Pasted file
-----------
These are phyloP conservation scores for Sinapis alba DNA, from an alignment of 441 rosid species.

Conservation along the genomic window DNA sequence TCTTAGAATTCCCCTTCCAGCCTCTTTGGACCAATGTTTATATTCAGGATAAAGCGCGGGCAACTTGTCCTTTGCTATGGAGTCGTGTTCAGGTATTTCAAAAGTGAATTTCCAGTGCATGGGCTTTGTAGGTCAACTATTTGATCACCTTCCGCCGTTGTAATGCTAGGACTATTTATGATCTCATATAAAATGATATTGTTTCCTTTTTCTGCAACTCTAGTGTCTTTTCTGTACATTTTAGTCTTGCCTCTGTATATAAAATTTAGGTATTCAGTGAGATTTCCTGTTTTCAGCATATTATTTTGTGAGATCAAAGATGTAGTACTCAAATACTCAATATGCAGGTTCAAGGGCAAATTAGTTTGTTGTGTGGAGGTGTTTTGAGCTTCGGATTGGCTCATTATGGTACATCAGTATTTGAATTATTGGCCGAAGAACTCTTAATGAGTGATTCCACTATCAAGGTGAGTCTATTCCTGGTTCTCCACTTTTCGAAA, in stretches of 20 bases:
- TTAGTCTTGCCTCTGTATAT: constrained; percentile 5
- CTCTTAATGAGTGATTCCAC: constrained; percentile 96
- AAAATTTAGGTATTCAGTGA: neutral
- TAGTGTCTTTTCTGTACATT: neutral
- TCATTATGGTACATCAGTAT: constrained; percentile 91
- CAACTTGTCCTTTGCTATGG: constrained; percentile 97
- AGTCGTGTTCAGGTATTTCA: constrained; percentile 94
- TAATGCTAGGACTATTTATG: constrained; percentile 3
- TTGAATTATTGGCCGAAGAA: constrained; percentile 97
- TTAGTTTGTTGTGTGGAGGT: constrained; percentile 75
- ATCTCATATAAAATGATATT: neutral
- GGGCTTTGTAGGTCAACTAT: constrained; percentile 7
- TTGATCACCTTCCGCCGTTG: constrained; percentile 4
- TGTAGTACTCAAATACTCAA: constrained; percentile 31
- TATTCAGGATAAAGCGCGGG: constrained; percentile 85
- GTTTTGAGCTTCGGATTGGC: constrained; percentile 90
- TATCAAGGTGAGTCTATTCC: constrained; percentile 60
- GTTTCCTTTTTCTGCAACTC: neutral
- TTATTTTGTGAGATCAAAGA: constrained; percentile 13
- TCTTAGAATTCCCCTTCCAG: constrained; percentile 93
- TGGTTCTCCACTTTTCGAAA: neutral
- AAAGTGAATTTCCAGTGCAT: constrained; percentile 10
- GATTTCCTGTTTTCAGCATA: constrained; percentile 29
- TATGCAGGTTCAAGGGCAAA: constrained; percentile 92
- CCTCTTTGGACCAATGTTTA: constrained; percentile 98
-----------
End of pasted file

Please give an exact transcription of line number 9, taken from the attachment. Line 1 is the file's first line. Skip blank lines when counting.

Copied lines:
- AGTCGTGTTCAGGTATTTCA: constrained; percentile 94